The executive director of Banner Alzheimer’s Institute discussed the approval of aducanumab and the potential to address unmet needs and gaps in care for patients with Alzheimer disease.
“One of the benefits I am hoping we will see with aducanumab’s approval—and the growing access that we will have to blood-based biomarkers—will be the opportunities to reach out to wider groups of individuals and be able to provide information about those resources, while we’re awaiting those treatments that will even more dramatically slow down the [progression] and prevent the onset of Alzheimer’s.”
The FDA’s approval of aducanumab (Aduhelm; Biogen) for treatment of Alzheimer disease (AD) remains a controversial topic of conversation in the medical community. Eric Reiman, MD, executive director of Banner Alzheimer’s Institute, spoke with NeurologyLive about the approval, noting exciting aspects within the AD field and “animated discussions” in relation to impact for patients and associated costs.
Reiman discussed the potential of Aβ plaque reduction, as well as the importance of ongoing trials and understanding how to address unmet needs in care. Specific attention was called to inadequate standards of care for patients with memory and thinking problems, a large percentage of whom do not receive an evaluation to rule out reversable problems or receive additional information about life after diagnosis. Reiman remains hopeful that while the community awaits results from additional trials, resources may be made available to those in need, opening access and understanding to a larger group of patients with AD.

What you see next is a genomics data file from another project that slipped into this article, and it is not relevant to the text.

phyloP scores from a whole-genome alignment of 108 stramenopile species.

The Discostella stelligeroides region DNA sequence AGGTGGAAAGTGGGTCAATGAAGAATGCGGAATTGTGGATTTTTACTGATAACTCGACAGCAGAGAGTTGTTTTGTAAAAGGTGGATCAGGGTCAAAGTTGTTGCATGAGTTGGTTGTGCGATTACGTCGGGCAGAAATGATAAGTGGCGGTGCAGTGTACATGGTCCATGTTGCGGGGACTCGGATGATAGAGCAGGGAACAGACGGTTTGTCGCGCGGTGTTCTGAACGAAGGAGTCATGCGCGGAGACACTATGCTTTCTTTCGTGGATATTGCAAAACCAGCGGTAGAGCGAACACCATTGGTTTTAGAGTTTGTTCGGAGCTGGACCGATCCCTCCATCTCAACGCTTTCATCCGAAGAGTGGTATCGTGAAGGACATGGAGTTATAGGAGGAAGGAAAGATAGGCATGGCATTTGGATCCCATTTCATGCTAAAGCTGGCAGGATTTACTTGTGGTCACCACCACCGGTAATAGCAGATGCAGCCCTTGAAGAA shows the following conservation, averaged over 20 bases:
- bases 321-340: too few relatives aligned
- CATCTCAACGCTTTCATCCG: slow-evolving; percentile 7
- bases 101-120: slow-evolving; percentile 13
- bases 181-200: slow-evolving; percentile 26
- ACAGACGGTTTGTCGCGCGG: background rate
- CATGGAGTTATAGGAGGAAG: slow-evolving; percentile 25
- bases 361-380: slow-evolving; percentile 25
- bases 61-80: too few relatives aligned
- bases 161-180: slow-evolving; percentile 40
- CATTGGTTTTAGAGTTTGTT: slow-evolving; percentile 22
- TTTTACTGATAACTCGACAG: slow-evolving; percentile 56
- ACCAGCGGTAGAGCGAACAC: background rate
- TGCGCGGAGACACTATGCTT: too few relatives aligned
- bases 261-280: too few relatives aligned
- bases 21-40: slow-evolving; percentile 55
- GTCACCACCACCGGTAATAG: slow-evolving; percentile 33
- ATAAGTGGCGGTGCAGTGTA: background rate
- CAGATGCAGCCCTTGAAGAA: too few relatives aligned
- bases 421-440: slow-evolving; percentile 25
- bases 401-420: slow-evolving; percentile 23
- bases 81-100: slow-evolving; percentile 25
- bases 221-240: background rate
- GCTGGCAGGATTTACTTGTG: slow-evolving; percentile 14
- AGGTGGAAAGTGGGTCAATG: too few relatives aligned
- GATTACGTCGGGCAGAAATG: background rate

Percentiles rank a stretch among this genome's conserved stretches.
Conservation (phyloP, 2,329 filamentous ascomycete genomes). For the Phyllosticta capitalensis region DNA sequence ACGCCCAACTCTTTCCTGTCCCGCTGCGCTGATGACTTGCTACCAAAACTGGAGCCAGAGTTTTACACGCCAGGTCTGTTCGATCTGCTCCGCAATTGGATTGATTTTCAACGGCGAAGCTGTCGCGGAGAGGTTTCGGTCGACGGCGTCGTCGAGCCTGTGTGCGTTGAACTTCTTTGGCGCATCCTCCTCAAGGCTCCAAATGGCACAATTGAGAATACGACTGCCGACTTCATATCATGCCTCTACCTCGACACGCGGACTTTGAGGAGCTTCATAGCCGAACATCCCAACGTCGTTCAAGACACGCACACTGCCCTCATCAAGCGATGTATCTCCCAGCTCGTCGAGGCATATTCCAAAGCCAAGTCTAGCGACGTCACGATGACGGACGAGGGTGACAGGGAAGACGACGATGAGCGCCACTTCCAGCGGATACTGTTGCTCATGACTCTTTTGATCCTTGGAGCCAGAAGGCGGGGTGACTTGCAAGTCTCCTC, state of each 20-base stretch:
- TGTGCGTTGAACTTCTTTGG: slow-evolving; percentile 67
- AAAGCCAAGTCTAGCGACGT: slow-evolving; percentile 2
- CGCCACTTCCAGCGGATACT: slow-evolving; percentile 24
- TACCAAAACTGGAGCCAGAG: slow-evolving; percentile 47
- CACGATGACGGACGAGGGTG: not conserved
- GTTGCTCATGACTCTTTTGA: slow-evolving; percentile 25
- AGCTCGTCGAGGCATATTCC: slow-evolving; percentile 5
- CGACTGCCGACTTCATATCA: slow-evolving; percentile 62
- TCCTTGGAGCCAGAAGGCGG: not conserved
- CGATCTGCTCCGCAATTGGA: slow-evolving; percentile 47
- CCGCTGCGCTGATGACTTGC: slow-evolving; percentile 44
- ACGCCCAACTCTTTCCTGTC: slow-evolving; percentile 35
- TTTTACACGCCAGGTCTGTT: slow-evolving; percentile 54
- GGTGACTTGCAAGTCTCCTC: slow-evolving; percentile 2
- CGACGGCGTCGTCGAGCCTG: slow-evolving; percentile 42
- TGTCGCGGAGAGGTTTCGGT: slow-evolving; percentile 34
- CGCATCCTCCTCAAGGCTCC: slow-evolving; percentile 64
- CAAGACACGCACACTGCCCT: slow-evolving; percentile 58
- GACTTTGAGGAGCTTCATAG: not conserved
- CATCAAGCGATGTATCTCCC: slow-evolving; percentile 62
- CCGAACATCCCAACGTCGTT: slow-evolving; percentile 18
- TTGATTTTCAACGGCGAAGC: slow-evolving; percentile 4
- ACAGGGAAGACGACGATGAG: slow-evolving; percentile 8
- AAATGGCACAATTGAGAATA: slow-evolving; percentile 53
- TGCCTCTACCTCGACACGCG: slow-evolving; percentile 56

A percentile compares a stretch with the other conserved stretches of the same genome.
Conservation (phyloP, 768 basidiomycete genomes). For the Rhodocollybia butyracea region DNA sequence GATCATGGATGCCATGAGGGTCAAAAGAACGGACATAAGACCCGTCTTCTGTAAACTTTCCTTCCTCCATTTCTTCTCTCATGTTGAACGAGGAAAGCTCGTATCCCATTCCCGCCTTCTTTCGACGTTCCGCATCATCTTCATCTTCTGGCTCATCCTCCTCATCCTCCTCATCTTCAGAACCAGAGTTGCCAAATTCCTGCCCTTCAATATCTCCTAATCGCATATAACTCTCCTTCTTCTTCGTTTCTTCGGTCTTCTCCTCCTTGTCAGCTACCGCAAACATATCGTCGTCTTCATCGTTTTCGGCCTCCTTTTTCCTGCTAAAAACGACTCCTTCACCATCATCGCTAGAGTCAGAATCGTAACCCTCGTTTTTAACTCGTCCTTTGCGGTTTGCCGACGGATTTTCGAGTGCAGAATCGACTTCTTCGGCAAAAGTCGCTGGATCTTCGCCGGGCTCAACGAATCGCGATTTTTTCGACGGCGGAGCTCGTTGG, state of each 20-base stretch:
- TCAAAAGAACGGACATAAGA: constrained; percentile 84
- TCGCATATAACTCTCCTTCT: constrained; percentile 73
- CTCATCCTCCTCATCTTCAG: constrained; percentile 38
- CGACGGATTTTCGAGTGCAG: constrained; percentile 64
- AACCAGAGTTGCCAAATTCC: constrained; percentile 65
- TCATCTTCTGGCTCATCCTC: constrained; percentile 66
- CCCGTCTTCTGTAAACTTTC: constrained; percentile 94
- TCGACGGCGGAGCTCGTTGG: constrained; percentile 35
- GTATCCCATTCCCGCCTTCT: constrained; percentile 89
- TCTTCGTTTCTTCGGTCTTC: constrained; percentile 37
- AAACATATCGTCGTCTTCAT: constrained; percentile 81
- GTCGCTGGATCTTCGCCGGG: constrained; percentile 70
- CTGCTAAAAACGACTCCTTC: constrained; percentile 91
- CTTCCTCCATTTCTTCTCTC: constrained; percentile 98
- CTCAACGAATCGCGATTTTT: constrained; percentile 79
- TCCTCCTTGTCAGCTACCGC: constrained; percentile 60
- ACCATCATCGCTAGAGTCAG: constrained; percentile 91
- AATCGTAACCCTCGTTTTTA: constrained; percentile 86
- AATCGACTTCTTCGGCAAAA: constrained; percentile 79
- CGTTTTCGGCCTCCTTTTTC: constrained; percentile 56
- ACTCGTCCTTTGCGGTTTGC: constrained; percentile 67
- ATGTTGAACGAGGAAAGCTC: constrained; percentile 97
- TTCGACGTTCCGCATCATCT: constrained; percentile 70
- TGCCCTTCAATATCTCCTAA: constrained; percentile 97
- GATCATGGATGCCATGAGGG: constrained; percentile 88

Commentary from Reiman coincides with his recent presentation at the 2021 Alzheimer’s Association International Conference (AAIC), July 26-30. Along with colleagues, Reiman presented safety data on the efficacy of pimavanserin (Nuplazid; Acadia) in treating dementia-related psychosis from the HARMONY trial (NCT03325556).
For more coverage of AAIC 2021, click here.